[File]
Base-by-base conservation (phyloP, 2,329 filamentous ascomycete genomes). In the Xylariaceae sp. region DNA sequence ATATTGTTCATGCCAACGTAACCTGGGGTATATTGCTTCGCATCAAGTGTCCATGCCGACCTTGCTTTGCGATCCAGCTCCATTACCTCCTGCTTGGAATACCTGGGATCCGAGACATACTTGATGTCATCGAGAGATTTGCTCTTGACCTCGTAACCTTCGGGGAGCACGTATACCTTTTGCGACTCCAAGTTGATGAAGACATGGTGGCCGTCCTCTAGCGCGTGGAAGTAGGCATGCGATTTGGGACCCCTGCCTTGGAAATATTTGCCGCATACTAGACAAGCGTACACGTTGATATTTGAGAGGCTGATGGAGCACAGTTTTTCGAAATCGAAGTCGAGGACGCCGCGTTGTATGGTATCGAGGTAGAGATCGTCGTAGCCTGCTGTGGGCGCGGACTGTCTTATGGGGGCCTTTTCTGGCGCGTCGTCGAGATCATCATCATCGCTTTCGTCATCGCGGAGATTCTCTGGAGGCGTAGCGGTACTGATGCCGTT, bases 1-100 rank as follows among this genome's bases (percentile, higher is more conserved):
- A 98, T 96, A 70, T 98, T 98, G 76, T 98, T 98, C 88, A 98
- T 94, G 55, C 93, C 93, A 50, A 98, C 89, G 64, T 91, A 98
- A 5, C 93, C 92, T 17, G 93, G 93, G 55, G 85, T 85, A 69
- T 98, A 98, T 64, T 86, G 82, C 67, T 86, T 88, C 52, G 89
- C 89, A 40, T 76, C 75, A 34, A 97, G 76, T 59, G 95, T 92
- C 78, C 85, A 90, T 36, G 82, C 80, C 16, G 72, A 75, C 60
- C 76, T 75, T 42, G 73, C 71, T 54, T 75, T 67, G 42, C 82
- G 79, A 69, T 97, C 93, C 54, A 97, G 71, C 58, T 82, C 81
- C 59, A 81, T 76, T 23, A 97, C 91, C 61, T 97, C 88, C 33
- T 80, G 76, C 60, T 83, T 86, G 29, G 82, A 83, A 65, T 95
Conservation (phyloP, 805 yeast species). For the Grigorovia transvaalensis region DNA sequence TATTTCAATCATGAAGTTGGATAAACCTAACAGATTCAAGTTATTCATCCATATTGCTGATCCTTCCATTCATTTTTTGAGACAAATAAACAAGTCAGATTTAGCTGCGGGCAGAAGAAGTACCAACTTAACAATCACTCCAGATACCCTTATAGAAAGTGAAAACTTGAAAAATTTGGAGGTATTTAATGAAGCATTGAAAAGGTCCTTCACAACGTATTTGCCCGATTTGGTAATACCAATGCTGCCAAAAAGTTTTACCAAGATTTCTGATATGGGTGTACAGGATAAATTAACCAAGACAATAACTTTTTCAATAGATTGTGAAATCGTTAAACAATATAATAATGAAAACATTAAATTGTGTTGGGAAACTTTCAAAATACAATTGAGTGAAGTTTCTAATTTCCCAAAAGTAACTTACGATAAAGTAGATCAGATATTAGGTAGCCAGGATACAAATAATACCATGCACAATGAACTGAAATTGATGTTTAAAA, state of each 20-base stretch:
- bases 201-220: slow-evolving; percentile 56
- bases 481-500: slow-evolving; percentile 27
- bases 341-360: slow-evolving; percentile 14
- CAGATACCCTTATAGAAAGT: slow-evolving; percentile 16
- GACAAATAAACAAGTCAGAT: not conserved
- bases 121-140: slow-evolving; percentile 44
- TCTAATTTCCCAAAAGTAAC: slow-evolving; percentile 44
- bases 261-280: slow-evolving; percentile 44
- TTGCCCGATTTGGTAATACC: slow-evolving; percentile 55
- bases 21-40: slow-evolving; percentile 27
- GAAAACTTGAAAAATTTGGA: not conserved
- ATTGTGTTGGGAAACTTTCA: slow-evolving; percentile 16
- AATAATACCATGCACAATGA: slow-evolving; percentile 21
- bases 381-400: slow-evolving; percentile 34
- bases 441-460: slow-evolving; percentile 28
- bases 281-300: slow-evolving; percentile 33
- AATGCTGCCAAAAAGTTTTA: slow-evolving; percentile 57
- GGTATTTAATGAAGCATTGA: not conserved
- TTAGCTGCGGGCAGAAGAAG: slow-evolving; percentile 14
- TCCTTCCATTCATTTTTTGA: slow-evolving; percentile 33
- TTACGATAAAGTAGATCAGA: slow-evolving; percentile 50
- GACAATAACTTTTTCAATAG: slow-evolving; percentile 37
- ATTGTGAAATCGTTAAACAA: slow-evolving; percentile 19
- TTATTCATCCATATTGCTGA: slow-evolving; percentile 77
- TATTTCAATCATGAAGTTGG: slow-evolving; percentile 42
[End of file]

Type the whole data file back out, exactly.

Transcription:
Base-by-base conservation (phyloP, 2,329 filamentous ascomycete genomes). In the Xylariaceae sp. region DNA sequence ATATTGTTCATGCCAACGTAACCTGGGGTATATTGCTTCGCATCAAGTGTCCATGCCGACCTTGCTTTGCGATCCAGCTCCATTACCTCCTGCTTGGAATACCTGGGATCCGAGACATACTTGATGTCATCGAGAGATTTGCTCTTGACCTCGTAACCTTCGGGGAGCACGTATACCTTTTGCGACTCCAAGTTGATGAAGACATGGTGGCCGTCCTCTAGCGCGTGGAAGTAGGCATGCGATTTGGGACCCCTGCCTTGGAAATATTTGCCGCATACTAGACAAGCGTACACGTTGATATTTGAGAGGCTGATGGAGCACAGTTTTTCGAAATCGAAGTCGAGGACGCCGCGTTGTATGGTATCGAGGTAGAGATCGTCGTAGCCTGCTGTGGGCGCGGACTGTCTTATGGGGGCCTTTTCTGGCGCGTCGTCGAGATCATCATCATCGCTTTCGTCATCGCGGAGATTCTCTGGAGGCGTAGCGGTACTGATGCCGTT, bases 1-100 rank as follows among this genome's bases (percentile, higher is more conserved):
- A 98, T 96, A 70, T 98, T 98, G 76, T 98, T 98, C 88, A 98
- T 94, G 55, C 93, C 93, A 50, A 98, C 89, G 64, T 91, A 98
- A 5, C 93, C 92, T 17, G 93, G 93, G 55, G 85, T 85, A 69
- T 98, A 98, T 64, T 86, G 82, C 67, T 86, T 88, C 52, G 89
- C 89, A 40, T 76, C 75, A 34, A 97, G 76, T 59, G 95, T 92
- C 78, C 85, A 90, T 36, G 82, C 80, C 16, G 72, A 75, C 60
- C 76, T 75, T 42, G 73, C 71, T 54, T 75, T 67, G 42, C 82
- G 79, A 69, T 97, C 93, C 54, A 97, G 71, C 58, T 82, C 81
- C 59, A 81, T 76, T 23, A 97, C 91, C 61, T 97, C 88, C 33
- T 80, G 76, C 60, T 83, T 86, G 29, G 82, A 83, A 65, T 95
Conservation (phyloP, 805 yeast species). For the Grigorovia transvaalensis region DNA sequence TATTTCAATCATGAAGTTGGATAAACCTAACAGATTCAAGTTATTCATCCATATTGCTGATCCTTCCATTCATTTTTTGAGACAAATAAACAAGTCAGATTTAGCTGCGGGCAGAAGAAGTACCAACTTAACAATCACTCCAGATACCCTTATAGAAAGTGAAAACTTGAAAAATTTGGAGGTATTTAATGAAGCATTGAAAAGGTCCTTCACAACGTATTTGCCCGATTTGGTAATACCAATGCTGCCAAAAAGTTTTACCAAGATTTCTGATATGGGTGTACAGGATAAATTAACCAAGACAATAACTTTTTCAATAGATTGTGAAATCGTTAAACAATATAATAATGAAAACATTAAATTGTGTTGGGAAACTTTCAAAATACAATTGAGTGAAGTTTCTAATTTCCCAAAAGTAACTTACGATAAAGTAGATCAGATATTAGGTAGCCAGGATACAAATAATACCATGCACAATGAACTGAAATTGATGTTTAAAA, state of each 20-base stretch:
- bases 201-220: slow-evolving; percentile 56
- bases 481-500: slow-evolving; percentile 27
- bases 341-360: slow-evolving; percentile 14
- CAGATACCCTTATAGAAAGT: slow-evolving; percentile 16
- GACAAATAAACAAGTCAGAT: not conserved
- bases 121-140: slow-evolving; percentile 44
- TCTAATTTCCCAAAAGTAAC: slow-evolving; percentile 44
- bases 261-280: slow-evolving; percentile 44
- TTGCCCGATTTGGTAATACC: slow-evolving; percentile 55
- bases 21-40: slow-evolving; percentile 27
- GAAAACTTGAAAAATTTGGA: not conserved
- ATTGTGTTGGGAAACTTTCA: slow-evolving; percentile 16
- AATAATACCATGCACAATGA: slow-evolving; percentile 21
- bases 381-400: slow-evolving; percentile 34
- bases 441-460: slow-evolving; percentile 28
- bases 281-300: slow-evolving; percentile 33
- AATGCTGCCAAAAAGTTTTA: slow-evolving; percentile 57
- GGTATTTAATGAAGCATTGA: not conserved
- TTAGCTGCGGGCAGAAGAAG: slow-evolving; percentile 14
- TCCTTCCATTCATTTTTTGA: slow-evolving; percentile 33
- TTACGATAAAGTAGATCAGA: slow-evolving; percentile 50
- GACAATAACTTTTTCAATAG: slow-evolving; percentile 37
- ATTGTGAAATCGTTAAACAA: slow-evolving; percentile 19
- TTATTCATCCATATTGCTGA: slow-evolving; percentile 77
- TATTTCAATCATGAAGTTGG: slow-evolving; percentile 42